Weeding decisions?

Barbara Brown has a question:

I am removing adult Christian fiction books that were published before 2000 from our church library.  Are there any authors/books you consider "classics" and would not remove their books?   Do you have any Non-fiction authors that you keep all their books or books you consider "classics" in the non-fiction section.

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  • We have space issues too, so we have had to do a couple of things. We have two shelving units right outside our library, one for new books that are up to 3 or 4 months and a shelf that holds books that are featured for the month. This takes a good number out of the library. Obviously, they end up being shelved eventually, but in the meantime, we can give a bit more time before actually removing older books. 

    Another idea we have implemented is to take holiday books, i.e. Easter, Thanksgiving, Christmas, etc., and store them in bins to keep the shelves free for year-round books.  We purchased endcap shelving to put the featured items on as well. 

    In the end, when we finally have to remove books we take out those that have not been used for 5+ years. We focus on obscure authors that did not go out during the time they were in their prime. Classics and Good Reads (those not from Christian publishers) sometimes are better in the Christian message than some of the Christian-published books, so we have to use discernment for those to be removed. 

    I think that the removal of books is a constant challenge for librarians even if space is not an issue. Keeping the library alive and impacting our families to equip them for Christ is our goal and we determine titles based on this.  

  • Thanks to everyone who responded. I appeciate all the good sugestions.  We have completely run out of space in the library and have to remove books in order to make room for newer ones.  Presently, we have over 9100 items and some of them are on our rolling cart because we just don't have room to put them on the shelf where they belong.

  • You should have de-selection as part of your selection policy that will explain the rationale for removing materials.  I think of removing classics like I do when I am deciding to get rid of clothes in my closet.  I may have items that will never go out of style that I want to keep, but there are also things that are not in style.  If I have room, I can keep them in case they come back in style.  But some things need to go.  They may have a tear, stain, or they are just plain worn out or maybe don't fit anymore.  It's hard for someone else to make these decisions for me.  So, in the same way it will be hard for us to tell you what authors to keep.  A couple of classic authors I might keep that I can think of off the top of my head are C.S. Lewis and Oswald Chambers, but at present our library's selection policy doesn't have a special "classics" list of authors to retain.  But we could add one if we decide we need it in the future.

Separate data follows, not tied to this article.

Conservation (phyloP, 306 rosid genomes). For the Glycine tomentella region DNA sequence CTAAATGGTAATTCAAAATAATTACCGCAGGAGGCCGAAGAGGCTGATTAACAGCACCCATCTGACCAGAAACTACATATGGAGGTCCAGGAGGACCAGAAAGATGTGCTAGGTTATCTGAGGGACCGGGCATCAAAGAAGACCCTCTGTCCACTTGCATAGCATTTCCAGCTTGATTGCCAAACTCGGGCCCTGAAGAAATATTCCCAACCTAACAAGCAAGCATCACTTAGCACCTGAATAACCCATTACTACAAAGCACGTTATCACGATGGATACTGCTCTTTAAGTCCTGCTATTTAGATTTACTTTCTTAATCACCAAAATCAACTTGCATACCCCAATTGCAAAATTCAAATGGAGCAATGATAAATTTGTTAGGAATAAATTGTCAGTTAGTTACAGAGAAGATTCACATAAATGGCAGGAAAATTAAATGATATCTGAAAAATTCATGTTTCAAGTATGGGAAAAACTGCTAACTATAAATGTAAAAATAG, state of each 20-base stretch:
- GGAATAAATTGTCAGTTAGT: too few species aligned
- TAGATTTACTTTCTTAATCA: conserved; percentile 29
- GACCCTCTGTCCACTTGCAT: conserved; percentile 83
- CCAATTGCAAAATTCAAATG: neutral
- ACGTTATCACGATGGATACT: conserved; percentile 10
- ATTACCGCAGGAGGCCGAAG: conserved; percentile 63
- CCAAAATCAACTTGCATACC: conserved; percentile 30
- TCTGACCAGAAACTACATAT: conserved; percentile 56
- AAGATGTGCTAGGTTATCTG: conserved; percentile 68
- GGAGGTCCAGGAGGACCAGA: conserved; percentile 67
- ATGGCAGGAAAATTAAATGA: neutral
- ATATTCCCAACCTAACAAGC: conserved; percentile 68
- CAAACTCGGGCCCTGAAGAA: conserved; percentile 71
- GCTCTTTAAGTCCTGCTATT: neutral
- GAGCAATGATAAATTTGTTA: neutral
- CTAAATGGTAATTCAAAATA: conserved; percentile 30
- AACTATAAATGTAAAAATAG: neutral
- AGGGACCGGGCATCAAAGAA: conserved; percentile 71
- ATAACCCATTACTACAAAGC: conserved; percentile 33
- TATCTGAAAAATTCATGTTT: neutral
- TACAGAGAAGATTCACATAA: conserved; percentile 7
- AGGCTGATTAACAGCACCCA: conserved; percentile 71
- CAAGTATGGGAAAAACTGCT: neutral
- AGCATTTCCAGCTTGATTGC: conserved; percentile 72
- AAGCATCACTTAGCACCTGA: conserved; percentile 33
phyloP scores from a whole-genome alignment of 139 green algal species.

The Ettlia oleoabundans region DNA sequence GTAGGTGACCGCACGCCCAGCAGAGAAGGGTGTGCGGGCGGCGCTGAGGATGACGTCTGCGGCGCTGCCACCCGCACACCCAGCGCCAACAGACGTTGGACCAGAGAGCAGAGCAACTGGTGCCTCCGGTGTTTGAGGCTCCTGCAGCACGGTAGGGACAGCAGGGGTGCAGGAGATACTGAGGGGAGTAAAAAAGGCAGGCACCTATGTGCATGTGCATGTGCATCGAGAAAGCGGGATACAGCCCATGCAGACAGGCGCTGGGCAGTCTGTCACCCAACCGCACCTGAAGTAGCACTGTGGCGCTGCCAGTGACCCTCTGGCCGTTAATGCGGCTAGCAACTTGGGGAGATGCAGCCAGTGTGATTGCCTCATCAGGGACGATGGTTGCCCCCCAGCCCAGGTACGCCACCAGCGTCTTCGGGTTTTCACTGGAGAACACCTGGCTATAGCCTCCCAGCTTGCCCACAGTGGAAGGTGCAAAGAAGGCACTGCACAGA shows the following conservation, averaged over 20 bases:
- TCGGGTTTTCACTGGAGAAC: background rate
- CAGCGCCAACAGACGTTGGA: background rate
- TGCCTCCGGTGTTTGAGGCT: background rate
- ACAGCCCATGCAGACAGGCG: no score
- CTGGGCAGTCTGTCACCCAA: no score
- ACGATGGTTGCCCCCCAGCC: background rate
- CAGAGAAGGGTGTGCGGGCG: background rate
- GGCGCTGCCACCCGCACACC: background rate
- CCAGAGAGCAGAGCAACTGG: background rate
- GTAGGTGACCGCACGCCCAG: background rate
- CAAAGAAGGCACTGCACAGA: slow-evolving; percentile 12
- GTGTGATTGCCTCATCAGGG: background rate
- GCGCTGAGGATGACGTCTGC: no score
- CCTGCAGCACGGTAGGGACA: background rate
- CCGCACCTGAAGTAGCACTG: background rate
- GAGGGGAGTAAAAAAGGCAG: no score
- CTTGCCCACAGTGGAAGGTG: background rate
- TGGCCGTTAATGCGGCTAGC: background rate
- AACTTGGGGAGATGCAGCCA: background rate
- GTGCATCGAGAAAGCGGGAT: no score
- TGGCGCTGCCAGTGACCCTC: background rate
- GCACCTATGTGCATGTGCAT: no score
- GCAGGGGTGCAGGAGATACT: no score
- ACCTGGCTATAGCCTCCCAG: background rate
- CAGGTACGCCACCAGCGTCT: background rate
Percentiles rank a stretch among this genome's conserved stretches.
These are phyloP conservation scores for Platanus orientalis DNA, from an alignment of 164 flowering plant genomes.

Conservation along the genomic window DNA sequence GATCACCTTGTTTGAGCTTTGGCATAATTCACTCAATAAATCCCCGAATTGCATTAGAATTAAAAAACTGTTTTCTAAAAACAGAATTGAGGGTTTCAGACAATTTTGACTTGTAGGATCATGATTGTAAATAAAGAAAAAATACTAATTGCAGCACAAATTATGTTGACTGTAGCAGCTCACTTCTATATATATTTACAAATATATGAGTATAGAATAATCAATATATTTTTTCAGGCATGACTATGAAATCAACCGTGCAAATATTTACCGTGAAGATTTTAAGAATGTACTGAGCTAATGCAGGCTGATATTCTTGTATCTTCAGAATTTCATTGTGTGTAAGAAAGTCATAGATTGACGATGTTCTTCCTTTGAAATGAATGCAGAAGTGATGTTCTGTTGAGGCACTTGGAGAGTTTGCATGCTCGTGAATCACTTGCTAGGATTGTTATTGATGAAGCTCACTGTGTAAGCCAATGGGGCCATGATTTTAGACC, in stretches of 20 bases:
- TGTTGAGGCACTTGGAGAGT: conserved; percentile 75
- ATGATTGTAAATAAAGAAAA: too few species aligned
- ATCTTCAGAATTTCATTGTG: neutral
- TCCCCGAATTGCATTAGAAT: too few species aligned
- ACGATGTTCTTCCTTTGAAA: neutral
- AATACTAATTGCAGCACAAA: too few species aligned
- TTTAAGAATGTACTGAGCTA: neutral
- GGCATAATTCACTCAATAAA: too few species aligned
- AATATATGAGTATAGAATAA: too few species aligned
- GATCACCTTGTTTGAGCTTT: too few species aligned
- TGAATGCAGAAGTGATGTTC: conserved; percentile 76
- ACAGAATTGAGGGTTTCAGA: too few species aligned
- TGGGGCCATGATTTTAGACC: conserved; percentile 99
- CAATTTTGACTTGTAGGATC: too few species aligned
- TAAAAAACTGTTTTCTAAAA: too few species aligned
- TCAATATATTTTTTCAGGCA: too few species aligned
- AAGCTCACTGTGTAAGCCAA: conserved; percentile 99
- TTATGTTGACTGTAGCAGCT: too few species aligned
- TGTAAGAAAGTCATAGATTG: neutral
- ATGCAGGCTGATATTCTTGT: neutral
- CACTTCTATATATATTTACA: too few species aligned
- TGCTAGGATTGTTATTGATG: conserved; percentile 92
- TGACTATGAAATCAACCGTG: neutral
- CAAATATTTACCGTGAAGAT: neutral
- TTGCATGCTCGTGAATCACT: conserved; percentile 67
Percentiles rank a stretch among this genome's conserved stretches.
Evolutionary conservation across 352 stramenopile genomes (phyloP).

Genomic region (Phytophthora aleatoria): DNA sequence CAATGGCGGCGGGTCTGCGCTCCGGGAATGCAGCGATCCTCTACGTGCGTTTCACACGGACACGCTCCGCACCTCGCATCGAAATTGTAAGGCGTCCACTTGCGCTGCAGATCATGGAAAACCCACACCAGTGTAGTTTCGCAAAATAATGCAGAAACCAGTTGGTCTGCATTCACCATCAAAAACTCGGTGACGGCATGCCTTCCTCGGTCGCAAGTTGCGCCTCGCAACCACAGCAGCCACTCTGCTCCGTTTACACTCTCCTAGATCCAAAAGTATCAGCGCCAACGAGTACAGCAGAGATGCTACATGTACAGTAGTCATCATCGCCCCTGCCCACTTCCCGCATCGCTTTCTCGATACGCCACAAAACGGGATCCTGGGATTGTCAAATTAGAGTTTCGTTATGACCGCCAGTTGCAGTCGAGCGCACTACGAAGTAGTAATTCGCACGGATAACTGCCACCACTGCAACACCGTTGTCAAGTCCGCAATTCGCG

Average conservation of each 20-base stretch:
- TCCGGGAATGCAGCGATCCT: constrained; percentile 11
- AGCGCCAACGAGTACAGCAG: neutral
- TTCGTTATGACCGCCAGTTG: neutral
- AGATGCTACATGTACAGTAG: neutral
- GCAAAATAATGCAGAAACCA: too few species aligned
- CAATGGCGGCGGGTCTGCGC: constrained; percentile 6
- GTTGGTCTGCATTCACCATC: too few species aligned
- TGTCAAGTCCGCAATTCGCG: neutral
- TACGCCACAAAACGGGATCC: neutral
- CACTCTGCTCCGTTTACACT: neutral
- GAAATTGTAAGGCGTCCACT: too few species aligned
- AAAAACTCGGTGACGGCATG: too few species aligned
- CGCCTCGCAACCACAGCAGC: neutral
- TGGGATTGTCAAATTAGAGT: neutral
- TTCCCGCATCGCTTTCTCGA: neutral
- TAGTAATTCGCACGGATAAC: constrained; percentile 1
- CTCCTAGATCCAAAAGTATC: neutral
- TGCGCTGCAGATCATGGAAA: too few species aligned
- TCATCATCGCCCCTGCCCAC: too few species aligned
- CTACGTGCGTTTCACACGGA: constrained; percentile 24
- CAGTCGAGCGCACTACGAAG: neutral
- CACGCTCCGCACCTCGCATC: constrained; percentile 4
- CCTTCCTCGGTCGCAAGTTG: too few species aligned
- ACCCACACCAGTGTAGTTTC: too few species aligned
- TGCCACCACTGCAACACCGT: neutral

• I can understand doing this if you have space limitations.  However, I do see good reasons for hanging on to books that are older.

    One reason is that some older works are just worth reading!  I'm not, of course,  saying hang on to everything; we don't do that either.  But I am not sure that "age" is the best reason for weeding books out.

    Another reason is that in most churches, people are constantly leaving, and being replaced by new people who start coming.  For those people, the library might be a brand-new thing, considering how many churches don't actually have one. For people like this, having access to good Christian literature that isn't brand-new could be a great thing.  About a year ago, a couple started coming to our church and immediately found the library.  The wife was thrilled and began reading fiction - in the A's.  She is working her way through our entire collection.  We think this is great because she sometimes tells us when she read a book or series that is absolutely worth keeping.

  • We have over 10,000 titles in our library and do not get rid of older authors from a "date" standpoint, but rather have been promoting them as a "Blast from the Past Author" where we bring up a little bit about the author and then the titles we have in our library. If they are featured then we display their books for the month. We have also asked some of our patrons to read and evaluate the older titles to see if they should be removed. I asked a patron to read the big historical series by Gilbert Morris and she so loved it that she talked about it to others and it had renewed popularity.  I was actually disappointed because I had hoped to remove his large collection. HAHA. 

  • Adair Elwing Reply:


    I would remove books that had not been checked out whatever the year before removing anything before a certain year. Because often when someone "finds" a "new" author they want to read everything that author has written. In fact I was told I should get rid of the Grace Liningston Hill books pulled them to do so and a teenager came in asking if we had any so now have people reading (or re-reading) her and she was definely before 2000.

    • Grace Livingston Hill is one of my absolute favorite authors. I recently read a few of her boods to get my fix. I don't read them regularly but now and then. I have a bookcase with just her paperbacks. I've questioned my madness because I'm basically the only one that reads them. I suggest her books to readers but only a few appreciate her books. I just can't make myself get rid of them. 

      • I appreciate certain ones of Grace Livingston Hill and so those I have on my kindle so I can appreciate them and have given her space as well as a few others in her time period to the more updated books of interest to our congregation. 


    • Barbara Brown Reply:

      Thank you for your comments.  

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